The Coolie--single 1960s-era figure carrying baskets on pole
Item Number: HKY001
The dictionary defines ‘COOLIE’ as an unskilled native labourer usually found in Asian countries particularly India, China, and South East Asia. In Hong Kong, these hard-working individuals were often seen pushing trolleys full of all types of merchandise or using a long wooden pole from which were suspended large rattan baskets full of fruit, vegetables, or other items of every description.
HONG KONG is not only the ‘home’ of King & Country it’s also one of the most vibrant and dynamic cities in the world and now a Special Administrative Region of the PRC (People’s Republic of China) with a population of almost 7.5million residents of various nationalities all packed into a relatively small territory.
Originally established as a colony of the British Empire, it has weathered and overcome many a storm, violent upheavals, all kind of typhoons, and other natural and man-made disasters, wars, and crisis. Through it all, this small, densely-packed city with its hard-working inhabitants has created one of the wonders of the world and a major financial and trading hub on the southern coast of China.
During its existence, Hong Kong has grown dramatically from a small, sparsely populated area of farming and fishing villages into the city and region I know today. Perhaps its greatest time of growth was following the end of World War Two and the victory of Mao Tse Tung and his Communist Party in China in 1949. Many skilled emigrants and refugees crossed over the border into what was then the British Crown Colony of Hong Kong, and, even in the often most difficult of circumstances, sought a better life for themselves and their families. That resulted in Hong Kong becoming the first of the Four Asian Tiger economies during the 1950s.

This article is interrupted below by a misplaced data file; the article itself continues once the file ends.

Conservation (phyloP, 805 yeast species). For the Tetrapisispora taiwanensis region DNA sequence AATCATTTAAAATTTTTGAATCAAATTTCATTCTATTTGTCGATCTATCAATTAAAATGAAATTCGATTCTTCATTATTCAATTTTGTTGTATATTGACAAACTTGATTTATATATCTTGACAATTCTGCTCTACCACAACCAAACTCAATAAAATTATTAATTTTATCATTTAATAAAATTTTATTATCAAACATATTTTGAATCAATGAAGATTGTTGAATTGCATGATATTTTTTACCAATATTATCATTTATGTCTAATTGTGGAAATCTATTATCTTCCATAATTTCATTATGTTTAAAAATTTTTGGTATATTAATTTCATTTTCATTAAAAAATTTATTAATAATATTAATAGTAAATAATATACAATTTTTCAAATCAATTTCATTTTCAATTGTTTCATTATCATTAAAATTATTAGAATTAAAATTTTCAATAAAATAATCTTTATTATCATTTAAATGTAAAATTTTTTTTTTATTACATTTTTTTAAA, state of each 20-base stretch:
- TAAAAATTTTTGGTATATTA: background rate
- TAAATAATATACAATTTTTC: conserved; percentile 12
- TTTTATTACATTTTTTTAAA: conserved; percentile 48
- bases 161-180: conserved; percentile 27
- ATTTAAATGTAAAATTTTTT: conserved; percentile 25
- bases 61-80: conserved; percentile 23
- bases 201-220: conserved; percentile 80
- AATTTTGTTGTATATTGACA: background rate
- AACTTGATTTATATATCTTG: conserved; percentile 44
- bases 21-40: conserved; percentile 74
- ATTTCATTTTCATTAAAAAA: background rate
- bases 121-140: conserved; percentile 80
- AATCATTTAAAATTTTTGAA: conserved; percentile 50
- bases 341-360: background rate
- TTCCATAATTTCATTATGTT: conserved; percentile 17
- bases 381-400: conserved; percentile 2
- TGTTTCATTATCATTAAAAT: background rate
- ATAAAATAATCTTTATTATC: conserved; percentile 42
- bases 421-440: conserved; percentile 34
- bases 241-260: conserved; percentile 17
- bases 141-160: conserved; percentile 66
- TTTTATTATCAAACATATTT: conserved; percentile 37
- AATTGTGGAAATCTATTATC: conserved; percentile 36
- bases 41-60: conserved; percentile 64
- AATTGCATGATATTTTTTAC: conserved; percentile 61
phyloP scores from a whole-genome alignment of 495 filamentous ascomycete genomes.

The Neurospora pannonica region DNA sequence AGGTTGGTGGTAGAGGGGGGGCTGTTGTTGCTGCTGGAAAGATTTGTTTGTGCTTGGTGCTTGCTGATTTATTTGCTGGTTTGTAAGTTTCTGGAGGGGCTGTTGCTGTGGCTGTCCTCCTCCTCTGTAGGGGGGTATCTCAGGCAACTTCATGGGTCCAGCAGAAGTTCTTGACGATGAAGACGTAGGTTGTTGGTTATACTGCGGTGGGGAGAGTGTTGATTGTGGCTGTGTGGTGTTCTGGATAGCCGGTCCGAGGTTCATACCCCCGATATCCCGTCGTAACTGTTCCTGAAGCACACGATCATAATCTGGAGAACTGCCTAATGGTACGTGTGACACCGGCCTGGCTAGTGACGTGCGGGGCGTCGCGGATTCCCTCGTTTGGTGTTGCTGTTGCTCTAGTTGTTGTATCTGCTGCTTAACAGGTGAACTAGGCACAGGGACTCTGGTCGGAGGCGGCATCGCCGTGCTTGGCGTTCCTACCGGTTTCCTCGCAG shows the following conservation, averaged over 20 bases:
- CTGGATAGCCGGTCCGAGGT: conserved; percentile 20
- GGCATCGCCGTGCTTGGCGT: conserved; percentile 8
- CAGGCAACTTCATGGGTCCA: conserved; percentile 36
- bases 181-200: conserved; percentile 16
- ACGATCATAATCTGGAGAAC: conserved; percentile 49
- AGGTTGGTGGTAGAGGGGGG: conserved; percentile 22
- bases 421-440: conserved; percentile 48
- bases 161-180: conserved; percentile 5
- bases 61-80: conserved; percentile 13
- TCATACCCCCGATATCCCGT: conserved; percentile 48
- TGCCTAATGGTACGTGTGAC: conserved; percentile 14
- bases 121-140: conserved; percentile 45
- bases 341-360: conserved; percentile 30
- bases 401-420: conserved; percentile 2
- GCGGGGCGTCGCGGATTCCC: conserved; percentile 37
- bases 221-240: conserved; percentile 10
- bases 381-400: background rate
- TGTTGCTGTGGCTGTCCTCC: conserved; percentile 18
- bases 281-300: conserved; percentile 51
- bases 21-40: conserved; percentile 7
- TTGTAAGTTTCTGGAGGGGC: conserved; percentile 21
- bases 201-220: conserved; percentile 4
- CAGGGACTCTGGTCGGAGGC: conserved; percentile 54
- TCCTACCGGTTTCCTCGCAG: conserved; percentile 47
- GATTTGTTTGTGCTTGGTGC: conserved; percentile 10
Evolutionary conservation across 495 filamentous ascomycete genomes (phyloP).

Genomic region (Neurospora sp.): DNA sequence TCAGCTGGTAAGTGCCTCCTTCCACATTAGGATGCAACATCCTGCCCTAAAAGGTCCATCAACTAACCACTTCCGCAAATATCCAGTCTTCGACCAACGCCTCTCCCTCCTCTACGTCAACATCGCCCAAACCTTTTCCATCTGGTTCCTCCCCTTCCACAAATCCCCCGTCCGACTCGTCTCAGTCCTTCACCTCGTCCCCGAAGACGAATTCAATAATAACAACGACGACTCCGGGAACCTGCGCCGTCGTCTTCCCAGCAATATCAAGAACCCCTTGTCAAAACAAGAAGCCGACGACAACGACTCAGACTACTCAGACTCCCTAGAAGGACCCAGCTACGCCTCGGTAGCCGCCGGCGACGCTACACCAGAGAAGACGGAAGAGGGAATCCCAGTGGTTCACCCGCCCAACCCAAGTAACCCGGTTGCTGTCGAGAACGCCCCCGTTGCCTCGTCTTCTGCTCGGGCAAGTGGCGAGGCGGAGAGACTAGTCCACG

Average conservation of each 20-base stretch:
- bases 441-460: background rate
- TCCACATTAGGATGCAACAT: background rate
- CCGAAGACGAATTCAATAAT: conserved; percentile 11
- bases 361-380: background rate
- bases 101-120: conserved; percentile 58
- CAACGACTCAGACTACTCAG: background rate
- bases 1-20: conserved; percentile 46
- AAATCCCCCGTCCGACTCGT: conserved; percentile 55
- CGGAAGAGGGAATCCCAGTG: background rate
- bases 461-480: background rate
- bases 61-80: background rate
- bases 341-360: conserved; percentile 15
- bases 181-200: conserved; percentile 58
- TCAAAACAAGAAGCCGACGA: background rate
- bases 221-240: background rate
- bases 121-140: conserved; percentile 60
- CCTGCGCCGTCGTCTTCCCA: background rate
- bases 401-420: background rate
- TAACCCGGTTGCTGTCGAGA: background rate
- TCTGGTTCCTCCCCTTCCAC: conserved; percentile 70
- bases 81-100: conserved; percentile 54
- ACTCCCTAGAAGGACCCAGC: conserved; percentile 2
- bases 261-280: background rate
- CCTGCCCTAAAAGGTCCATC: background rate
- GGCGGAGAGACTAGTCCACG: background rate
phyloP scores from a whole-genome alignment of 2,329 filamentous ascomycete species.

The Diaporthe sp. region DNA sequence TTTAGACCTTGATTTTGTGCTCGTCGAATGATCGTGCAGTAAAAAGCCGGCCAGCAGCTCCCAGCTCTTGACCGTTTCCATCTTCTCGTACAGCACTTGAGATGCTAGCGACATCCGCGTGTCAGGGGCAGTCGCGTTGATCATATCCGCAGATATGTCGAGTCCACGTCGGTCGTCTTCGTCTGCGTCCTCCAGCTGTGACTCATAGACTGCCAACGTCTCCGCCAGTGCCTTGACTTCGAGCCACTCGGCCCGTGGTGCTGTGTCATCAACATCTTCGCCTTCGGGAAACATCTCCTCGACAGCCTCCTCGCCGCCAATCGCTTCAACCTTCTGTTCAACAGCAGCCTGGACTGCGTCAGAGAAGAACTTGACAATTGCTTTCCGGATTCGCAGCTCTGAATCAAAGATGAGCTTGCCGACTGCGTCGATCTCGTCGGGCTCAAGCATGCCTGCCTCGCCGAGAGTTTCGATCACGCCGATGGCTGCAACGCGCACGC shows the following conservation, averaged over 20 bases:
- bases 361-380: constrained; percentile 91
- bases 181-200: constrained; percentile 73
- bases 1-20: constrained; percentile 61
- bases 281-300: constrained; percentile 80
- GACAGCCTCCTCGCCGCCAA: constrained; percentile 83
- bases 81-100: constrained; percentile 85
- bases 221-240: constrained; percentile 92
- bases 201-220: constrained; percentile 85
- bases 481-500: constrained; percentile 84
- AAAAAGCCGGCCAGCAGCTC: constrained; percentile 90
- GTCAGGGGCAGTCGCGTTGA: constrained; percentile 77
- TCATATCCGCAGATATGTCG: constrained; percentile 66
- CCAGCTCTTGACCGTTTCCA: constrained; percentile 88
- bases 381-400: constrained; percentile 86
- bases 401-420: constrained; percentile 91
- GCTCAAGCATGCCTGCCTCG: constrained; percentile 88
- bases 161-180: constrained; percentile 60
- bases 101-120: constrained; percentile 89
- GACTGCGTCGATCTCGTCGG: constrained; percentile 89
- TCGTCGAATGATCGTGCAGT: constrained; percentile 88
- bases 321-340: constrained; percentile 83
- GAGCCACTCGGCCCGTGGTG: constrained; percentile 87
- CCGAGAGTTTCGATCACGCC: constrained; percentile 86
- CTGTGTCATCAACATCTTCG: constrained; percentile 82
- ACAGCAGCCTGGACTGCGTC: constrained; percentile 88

Nevertheless, life could still be hard for the majority of its inhabitants even as many improvements were made and opportunities were seized in this busy, bustling and very crowded metropolis.
ABOUT ‘ALL OUR YESTERDAYS’
One of K&C’s most popular and colourful series has been and still is ‘Streets of Old Hong Kong’. Our look back at Colonial Hong Kong circa 1897, a period when traditional Chinese dress and costumes were still worn by most citizens on the streets of this thriving port city. Several months ago I went to an exhibition of miniature Hong Kong buildings that were created by a team of very skilled and knowledgeable diorama builders.
Most of the exhibits on display were approximately 1:24 in scale and were depictions of typical three and four storey Chinese-style Shop Houses and sections of streets that were once familiar sights all over Hong Kong, but are now few and far between. Victims of the growth, development, and prosperity of this amazing city and its hard-working people. Looking at these exquisite reminders of a time not long past, it struck me that the only thing missing was a lack of miniature figures to help populate the scenes as well as provide a truer, more authentic picture of this day before yesterday in the life and times of Hong Kong.
And so, here are our first offerings that give perhaps, a little portrait of some of the people who helped build and shape this amazing city during the tumultuous 1960s and the sensational 70s.
THE ‘VIETNAM’ CONNECTION
As I worked on this project, I was also reminded that many of the Asian countries around Hong Kong also have large communities of ethnic Chinese families living and working in them… especially in their towns and cities.
Vietnam is one such example, where there was a sizeable section of the population that was of Chinese origin particularly in what was then called Saigon. Whole sections of major South Vietnamese urban centres such as Hue and Da Nang also had ‘Chinatowns’ in their midst.
For many ‘VIETNAM’ street displays and dioramas this new range of additional figures is both are useful and additional touch of authenticity
Due to be released in SEPTEMBER 2023.